Horace (65-8 bc) was one of the greatest poets of the Golden or Augustan age of Latin literature, a master of precision and irony who brilliantly transformed early Greek iambic and lyric poetry into sophisticated Latin verse of outstanding beauty. Offering allusive and exquisitely crafted insights into the brief joys of the present and the uncertain nature of the future, his Odes and Epodes explore such diverse themes as the virtues of pastoral life, the joys of wine, friendship and love, and the poet’s personal anguish following Brutus’ defeat at the battle of Phillipi. Ranging from subtle and tender hymns to the gods to bawdy celebrations of human passions, they remain among the most influential of all poems, inspiring poets from the Roman era to the European Renaissance, the Enlightenment and beyond.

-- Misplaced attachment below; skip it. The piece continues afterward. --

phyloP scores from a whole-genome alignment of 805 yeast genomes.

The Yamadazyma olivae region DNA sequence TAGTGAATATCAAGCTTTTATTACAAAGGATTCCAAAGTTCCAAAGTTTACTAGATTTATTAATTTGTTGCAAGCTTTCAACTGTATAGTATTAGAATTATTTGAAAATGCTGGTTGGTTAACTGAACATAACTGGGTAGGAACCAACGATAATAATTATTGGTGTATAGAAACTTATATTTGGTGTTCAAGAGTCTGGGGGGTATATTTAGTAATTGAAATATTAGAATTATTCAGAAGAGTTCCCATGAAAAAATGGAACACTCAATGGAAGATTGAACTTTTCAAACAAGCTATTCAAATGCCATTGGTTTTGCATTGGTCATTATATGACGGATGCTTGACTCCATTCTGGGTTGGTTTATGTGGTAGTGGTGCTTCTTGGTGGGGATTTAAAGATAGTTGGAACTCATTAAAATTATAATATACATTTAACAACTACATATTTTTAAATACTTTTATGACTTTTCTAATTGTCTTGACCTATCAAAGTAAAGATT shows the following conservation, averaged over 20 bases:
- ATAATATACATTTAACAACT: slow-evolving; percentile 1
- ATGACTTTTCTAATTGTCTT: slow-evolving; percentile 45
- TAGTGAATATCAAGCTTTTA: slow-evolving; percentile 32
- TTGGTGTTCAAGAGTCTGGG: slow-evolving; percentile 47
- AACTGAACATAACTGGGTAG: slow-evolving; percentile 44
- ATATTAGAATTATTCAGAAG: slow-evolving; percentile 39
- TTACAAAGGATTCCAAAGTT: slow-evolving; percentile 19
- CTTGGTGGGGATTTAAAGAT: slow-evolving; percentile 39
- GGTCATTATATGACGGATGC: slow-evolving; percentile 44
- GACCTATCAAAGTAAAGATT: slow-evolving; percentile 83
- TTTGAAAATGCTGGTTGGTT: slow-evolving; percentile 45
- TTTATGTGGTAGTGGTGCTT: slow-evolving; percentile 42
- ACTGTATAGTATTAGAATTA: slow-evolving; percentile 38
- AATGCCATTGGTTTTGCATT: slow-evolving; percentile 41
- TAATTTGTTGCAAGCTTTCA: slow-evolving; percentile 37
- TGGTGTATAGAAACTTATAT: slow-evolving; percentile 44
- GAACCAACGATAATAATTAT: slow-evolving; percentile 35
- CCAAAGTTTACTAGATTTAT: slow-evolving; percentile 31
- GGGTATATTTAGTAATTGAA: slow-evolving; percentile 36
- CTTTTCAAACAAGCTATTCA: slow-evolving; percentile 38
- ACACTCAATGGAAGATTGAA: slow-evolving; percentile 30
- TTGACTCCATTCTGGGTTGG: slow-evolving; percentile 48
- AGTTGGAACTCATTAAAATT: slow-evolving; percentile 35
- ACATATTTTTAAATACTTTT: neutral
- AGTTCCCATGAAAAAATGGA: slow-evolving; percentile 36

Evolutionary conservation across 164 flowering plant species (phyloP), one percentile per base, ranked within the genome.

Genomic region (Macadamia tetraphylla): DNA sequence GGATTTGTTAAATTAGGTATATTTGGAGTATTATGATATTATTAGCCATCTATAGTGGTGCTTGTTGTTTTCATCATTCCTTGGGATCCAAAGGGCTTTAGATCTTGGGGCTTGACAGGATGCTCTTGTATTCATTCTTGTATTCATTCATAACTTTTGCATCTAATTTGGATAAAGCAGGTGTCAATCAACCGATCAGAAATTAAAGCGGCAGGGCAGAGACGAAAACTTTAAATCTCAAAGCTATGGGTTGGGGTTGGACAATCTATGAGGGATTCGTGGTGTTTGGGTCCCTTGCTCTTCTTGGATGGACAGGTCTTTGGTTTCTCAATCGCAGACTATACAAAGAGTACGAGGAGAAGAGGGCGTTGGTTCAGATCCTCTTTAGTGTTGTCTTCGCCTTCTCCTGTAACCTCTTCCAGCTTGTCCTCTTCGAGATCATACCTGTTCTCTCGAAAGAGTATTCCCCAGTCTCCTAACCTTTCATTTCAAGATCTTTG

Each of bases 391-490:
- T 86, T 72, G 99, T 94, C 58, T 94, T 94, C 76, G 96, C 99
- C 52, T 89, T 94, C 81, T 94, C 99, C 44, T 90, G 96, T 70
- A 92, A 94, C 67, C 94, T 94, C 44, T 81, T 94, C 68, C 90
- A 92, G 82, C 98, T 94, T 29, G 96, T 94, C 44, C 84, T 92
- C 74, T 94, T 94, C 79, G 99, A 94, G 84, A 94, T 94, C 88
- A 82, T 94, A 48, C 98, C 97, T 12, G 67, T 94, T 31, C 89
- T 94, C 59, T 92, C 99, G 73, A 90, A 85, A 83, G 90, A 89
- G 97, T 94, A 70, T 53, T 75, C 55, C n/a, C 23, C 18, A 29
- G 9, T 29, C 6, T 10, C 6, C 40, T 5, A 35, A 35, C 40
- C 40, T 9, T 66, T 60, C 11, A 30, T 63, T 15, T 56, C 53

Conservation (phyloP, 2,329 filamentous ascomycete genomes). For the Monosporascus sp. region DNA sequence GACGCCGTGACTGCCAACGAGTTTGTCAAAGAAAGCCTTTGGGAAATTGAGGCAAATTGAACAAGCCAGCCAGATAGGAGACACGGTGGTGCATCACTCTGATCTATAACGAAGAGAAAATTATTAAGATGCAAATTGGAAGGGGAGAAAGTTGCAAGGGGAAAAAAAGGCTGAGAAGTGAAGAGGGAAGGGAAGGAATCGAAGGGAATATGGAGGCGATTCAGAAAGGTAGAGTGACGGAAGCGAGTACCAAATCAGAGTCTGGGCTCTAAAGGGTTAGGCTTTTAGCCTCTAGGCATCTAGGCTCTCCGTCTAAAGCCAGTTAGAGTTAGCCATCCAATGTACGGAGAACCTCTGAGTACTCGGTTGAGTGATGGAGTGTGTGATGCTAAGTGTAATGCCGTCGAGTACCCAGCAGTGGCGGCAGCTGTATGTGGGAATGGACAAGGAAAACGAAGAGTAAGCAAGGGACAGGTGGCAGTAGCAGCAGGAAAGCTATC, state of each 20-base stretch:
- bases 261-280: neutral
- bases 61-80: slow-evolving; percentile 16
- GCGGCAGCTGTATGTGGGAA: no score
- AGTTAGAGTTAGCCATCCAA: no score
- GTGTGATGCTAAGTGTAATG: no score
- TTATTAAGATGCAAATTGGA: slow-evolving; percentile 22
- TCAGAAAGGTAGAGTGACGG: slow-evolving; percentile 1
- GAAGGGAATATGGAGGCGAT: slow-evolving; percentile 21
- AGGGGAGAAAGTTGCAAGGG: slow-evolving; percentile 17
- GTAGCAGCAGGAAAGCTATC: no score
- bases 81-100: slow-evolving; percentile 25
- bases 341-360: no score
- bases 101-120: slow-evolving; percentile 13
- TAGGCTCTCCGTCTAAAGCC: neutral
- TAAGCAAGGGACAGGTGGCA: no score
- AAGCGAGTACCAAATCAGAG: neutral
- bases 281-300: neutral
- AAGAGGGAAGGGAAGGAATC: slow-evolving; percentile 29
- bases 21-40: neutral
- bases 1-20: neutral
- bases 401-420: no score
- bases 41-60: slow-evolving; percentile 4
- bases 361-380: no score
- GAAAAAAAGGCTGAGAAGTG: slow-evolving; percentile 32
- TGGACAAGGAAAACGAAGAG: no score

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Table Of Contents
The Complete Odes and EpodesIntroduction Select Bibliography Translator’s Foreword
Epodes Odes, Book I Odes, Book II Odes, Book III Centennial Hymn Odes, Book IV
Appendix: Suetonius, The Life of Horace Notes Glossary of Proper Names Index to Poems
Quintus Horatius Flaccus was born in 6 B.C. at Venusia in Apulia. His father, though once a slave, had made enough money as an auctioneer to send his son to a well-known school in Rome and subsequently to university in… More about Horace
Published by Penguin Classics Jul 28, 1983| 256 Pages| ISBN 9780140444223